Performs linear & inverse linear interpolation between variates (R.J. Reader).
||Type of interpolation required (
||Whether the smallest value, largest value or the mean of the two is returned if more than one value is valid (
||Each one contains variates specifying the y-values (data values) with which an interpolation is to be carried out|
||Contains the x-values (intervals) corresponding to the variates in the
VINTERPOLATE performs linear interpolation and inverse linear interpolation between variates, as was given by the Genstat 4 functions
INLINT. The y-values (or data values) are given in a set of variates, contained in the pointer specified by the
OLDVALUES parameter. The corresponding x-values (intervals) are specified by the
OLDINTERVALS parameter, in a variate with one value for each variate of the
OLDVALUES pointer. For interpolation (
METHOD=value), values are interpolated at the x-values specified by the variates or scalars contained in the
NEWINTERVALS pointer, and are stored in variates contained in the
NEWVALUES parameter. For inverse interpolation (
METHOD=interval), x-values are estimated for the y-values specified by the variates or scalars contained in the
NEWVALUES pointer, and are stored in variates contained in the
NEWINTERVALS pointer. Where two or more successive
OLDVALUES are the same, there is no unique solution to the interpolation; the
RANGEMETHOD option allows the smallest (
RANGEMETHOD=first), largest (
RANGEMETHOD=last) or the mean of these two (
RANGEMETHOD=middle) values or intervals to be selected.
An estimate of the required value is calculated from each successive pair of points. If this estimate is between the two points from which it was calculated, it is a valid answer i.e. it was produced by interpolation not extrapolation. If it does not satisfy this condition it is set to missing. If the curve is horizontal or vertical at the point of interpolation, more than one point will satisfy the above condition. In this case the value returned will depend on the setting of the option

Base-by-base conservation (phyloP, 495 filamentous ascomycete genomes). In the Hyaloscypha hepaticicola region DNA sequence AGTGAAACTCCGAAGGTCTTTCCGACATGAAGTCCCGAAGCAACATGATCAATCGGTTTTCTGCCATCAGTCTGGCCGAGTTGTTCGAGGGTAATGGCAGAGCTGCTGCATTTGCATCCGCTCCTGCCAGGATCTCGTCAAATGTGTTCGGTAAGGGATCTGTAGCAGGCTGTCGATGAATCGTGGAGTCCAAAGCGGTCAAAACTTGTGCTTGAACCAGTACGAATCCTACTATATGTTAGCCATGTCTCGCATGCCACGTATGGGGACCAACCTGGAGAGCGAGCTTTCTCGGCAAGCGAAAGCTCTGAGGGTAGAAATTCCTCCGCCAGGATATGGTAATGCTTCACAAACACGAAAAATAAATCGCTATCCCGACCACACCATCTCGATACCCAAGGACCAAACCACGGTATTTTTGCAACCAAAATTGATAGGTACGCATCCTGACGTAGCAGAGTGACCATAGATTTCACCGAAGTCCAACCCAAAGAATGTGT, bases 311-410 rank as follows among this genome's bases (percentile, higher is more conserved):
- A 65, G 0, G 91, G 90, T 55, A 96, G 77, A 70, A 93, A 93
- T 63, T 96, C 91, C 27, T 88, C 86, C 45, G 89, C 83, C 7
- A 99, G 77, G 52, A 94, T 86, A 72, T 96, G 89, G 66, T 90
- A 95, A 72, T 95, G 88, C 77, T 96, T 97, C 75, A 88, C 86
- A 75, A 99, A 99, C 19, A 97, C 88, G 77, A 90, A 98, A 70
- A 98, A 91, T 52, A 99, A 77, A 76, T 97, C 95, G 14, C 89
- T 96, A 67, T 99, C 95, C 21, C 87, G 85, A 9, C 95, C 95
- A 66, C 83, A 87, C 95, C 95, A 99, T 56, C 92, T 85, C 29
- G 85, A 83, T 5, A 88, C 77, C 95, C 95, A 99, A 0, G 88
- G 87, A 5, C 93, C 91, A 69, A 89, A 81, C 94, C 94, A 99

RANGEMETHOD. This will determine whether the smallest value found, the largest value found, or the mean of these two values is returned. The default is to return the mean value.
If any of the variates in the
OLDVALUES pointer is restricted, the other variates in the pointer must either have the same restriction or be unrestricted. Missing values are then returned for the units excluded by the restriction. The
OLDINTERVALS variate must not be restricted.
Commands for: Calculations and manipulation.
CAPTION 'VINTERPOLATE example'; STYLE=meta VARIATE Y[1...10]; VALUES=!( 0, 0, 0, 22, 2, 0, 0, 2),\ !( 0, 3, 0, 19, 23, 0, 10, 60),\ !( 7, 53, 1, 10, 54, 7, 27, 84),\ !(40, 68, 11, 10, 63, 12, 31, 88),\ !(46, 69, 16, 6, 64, 12, 31, 88),\ !(51, 70, 17, 6, 65, 15, 33, 88),\ !(52, 71, 17, 3, 65, 15, 33, 88),\ !(52, 71, 18, 0, 65, 15, 33, 88),\ !(66, 71, 63, 0, 65, 15, 34, 88),\ !(66, 71, 65, 0, 65, 15, 34, 88) & [VALUES=1,4,7,10,13,16,19,22,25,28] X FOR [NTIMES=1] CAPTION !t('The data are contained in the variates Y[1...10], whose',\ 'values were observed at the times stored in the variate X.') PRINT [RLWIDTH=1; ORIENTATION=across; SQUASH=yes] X; FIELD=7; DECIMALS=0 PRINT [INDENT=1] Y; FIELD=7; DECIMALS=0 ENDFOR CAPTION 'Interpolate values for times 2, 4 and 20.' VINTERPOLATE [METHOD=value] OLDVALUES=Y; OLDINTERVALS=X;\ NEWVALUES=!P(Y2,Y4,Y20); NEWINTERVALS=!P(2,4,20) PRINT Y2,Y4,Y20 CAPTION !t('Use inverse interpolation to obtain the times',\ 'at which the values 10, 50 and 75 were reached.',\ 'RANGE option set to take the smallest value from ties.') VINTERPOLATE [RANGE=first] OLDVALUES=Y; OLDINTERVALS=X;\ NEWVALUES=!P(10,50,75); NEWINTERVALS=!P(X10,X50,X75) PRINT X10,X50,X75